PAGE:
• Security awareness training and refreshers reinforce the importance and value of security and remind staff how to report violations.

Sources & Additional Information



Hospital Researchers Conspired to Steal Trade Secrets for China

The U.S. Attorney’s Office in Southern District of Ohio announced a husband and wife pair were sentenced for conspiring to steal scientific trade secrets and sell them to China. The wife, Li Chen, received a 30 month sentence on February 1, 2021. Her husband, Yu Zhou, pleaded guilty and awaits sentencing.

While working at the Nationwide Children’s Hospital Research Institute in Columbus, Ohio, Chen and Zhou purloined trade secrets related to exosomes and exosome isolation. Exosomes are membrane-encased packages of proteins, lipids, and RNA that are released by cells that help the body heal and regenerate.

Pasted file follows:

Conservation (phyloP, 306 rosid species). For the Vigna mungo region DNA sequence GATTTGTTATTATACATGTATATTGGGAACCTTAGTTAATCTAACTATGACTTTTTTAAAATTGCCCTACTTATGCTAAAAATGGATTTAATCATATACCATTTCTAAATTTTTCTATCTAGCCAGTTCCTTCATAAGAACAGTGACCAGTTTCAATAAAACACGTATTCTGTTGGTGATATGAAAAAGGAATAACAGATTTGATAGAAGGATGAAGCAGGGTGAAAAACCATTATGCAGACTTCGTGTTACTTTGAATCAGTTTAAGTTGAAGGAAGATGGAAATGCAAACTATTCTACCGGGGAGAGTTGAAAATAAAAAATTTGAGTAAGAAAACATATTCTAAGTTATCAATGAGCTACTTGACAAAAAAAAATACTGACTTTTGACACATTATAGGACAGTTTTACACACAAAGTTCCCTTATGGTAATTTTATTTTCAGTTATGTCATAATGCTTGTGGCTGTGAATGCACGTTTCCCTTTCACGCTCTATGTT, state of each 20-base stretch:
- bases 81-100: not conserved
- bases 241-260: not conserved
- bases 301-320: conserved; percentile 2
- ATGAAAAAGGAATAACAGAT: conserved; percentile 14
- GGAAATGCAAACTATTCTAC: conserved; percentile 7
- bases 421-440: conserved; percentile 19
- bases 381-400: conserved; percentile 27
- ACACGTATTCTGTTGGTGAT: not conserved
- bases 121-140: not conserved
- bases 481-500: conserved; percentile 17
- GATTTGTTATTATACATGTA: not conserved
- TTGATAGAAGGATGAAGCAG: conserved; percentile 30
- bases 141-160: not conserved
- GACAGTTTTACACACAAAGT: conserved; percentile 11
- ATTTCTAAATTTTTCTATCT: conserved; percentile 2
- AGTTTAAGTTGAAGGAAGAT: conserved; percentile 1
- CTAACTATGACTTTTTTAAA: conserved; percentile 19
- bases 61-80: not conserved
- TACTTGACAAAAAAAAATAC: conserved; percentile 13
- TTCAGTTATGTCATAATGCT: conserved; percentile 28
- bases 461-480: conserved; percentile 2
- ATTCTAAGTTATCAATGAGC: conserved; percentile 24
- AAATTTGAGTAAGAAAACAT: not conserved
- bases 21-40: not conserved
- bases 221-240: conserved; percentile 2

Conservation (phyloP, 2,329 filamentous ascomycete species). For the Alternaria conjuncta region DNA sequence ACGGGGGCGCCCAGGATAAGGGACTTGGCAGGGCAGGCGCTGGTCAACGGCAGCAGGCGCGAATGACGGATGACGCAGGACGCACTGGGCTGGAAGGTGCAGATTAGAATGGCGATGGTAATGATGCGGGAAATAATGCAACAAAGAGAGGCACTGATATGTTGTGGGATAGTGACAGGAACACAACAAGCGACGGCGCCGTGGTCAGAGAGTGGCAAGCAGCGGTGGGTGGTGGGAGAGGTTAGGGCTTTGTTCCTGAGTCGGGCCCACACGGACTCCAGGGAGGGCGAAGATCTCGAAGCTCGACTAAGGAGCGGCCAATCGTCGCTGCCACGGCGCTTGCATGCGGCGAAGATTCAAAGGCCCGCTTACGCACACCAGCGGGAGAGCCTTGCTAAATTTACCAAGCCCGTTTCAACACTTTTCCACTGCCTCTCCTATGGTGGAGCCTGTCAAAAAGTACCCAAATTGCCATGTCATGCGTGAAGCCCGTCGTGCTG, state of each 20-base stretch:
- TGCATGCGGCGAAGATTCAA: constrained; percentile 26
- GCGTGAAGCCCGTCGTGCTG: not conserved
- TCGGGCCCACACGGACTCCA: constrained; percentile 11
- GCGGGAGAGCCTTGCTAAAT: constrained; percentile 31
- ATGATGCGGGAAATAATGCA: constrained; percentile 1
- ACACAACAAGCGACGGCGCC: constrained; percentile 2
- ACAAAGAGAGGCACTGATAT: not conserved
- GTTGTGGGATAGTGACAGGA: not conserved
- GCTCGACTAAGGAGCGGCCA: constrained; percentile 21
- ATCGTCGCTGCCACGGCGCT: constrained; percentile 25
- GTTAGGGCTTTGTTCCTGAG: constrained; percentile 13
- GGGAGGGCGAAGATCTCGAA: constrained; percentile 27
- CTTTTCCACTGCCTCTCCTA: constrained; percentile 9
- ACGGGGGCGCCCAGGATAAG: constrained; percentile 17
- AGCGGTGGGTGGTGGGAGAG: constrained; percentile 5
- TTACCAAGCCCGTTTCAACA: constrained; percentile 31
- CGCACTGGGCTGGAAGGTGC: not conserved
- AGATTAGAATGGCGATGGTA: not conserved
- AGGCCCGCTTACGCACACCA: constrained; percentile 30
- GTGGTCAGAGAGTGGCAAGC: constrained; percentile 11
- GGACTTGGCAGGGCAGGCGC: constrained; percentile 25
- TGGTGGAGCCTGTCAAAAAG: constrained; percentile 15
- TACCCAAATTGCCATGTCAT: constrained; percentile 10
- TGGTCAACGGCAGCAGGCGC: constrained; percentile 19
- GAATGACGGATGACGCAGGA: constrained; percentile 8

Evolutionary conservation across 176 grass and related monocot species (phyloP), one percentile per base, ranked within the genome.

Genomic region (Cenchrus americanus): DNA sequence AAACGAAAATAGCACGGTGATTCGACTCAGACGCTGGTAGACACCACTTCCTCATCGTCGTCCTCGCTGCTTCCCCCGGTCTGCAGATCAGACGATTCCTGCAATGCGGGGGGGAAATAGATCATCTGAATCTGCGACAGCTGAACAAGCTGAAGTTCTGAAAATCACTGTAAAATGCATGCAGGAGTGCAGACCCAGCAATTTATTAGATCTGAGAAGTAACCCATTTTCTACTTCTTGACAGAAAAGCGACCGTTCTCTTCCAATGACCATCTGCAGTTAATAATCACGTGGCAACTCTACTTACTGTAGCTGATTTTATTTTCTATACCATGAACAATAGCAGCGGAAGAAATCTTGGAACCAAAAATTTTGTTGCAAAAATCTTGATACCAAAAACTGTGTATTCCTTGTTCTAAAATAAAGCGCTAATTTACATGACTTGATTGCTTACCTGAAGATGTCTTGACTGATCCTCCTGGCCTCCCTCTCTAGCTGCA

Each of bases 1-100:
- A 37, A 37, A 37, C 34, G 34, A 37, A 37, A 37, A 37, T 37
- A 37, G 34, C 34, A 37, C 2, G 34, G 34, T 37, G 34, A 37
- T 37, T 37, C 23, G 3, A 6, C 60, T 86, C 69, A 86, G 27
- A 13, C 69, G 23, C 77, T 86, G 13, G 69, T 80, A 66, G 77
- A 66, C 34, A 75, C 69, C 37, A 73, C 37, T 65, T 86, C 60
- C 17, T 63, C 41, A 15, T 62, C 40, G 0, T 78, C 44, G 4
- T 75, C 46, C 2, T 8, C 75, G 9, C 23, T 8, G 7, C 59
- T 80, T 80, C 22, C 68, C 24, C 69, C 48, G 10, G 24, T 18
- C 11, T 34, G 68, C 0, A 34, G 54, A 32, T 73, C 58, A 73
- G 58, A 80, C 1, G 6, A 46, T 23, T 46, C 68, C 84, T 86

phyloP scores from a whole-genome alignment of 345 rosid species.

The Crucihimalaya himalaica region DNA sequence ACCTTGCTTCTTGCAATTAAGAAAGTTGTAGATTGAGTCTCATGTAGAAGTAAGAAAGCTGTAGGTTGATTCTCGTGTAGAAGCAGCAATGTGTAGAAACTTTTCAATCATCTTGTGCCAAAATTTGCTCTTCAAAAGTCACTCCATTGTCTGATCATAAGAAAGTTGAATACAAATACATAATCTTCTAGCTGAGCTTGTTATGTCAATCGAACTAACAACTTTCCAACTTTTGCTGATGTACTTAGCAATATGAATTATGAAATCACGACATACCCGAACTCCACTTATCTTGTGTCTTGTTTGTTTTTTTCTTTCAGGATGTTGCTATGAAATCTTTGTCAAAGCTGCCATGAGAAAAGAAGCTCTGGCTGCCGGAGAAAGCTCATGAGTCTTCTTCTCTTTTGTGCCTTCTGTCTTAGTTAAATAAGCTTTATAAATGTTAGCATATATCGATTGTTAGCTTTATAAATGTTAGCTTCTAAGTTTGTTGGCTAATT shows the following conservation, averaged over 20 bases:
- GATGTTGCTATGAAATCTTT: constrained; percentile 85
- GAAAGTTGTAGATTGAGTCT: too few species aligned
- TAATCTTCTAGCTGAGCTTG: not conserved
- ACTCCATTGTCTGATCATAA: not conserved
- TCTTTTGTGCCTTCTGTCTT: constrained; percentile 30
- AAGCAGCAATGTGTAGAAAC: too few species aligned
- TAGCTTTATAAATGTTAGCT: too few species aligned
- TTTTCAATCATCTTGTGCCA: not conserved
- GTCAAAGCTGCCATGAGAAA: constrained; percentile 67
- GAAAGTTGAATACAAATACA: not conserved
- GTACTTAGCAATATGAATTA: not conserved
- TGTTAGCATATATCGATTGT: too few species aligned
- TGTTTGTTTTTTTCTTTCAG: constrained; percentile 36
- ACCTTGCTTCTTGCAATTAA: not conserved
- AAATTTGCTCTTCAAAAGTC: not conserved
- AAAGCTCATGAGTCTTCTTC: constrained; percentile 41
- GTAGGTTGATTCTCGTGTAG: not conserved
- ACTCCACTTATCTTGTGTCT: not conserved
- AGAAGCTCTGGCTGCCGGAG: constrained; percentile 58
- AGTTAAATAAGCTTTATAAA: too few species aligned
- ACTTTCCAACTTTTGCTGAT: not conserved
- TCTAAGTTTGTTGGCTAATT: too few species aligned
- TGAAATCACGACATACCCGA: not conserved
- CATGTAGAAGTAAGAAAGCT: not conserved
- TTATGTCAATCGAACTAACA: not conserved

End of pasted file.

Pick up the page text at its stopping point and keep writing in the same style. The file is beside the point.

In 2015, the couple used the valuable research to allegedly set up their own company in China to sell exosome isolation kits. While still employed at the institute, they allegedly marketed products and services derived from their employment at National Children’s. In 2017 the couple also founded a U.S.-based biotechnology company that marketed the same products and services—including an exosome-isolation kit which National Children’s protected as a trade secret.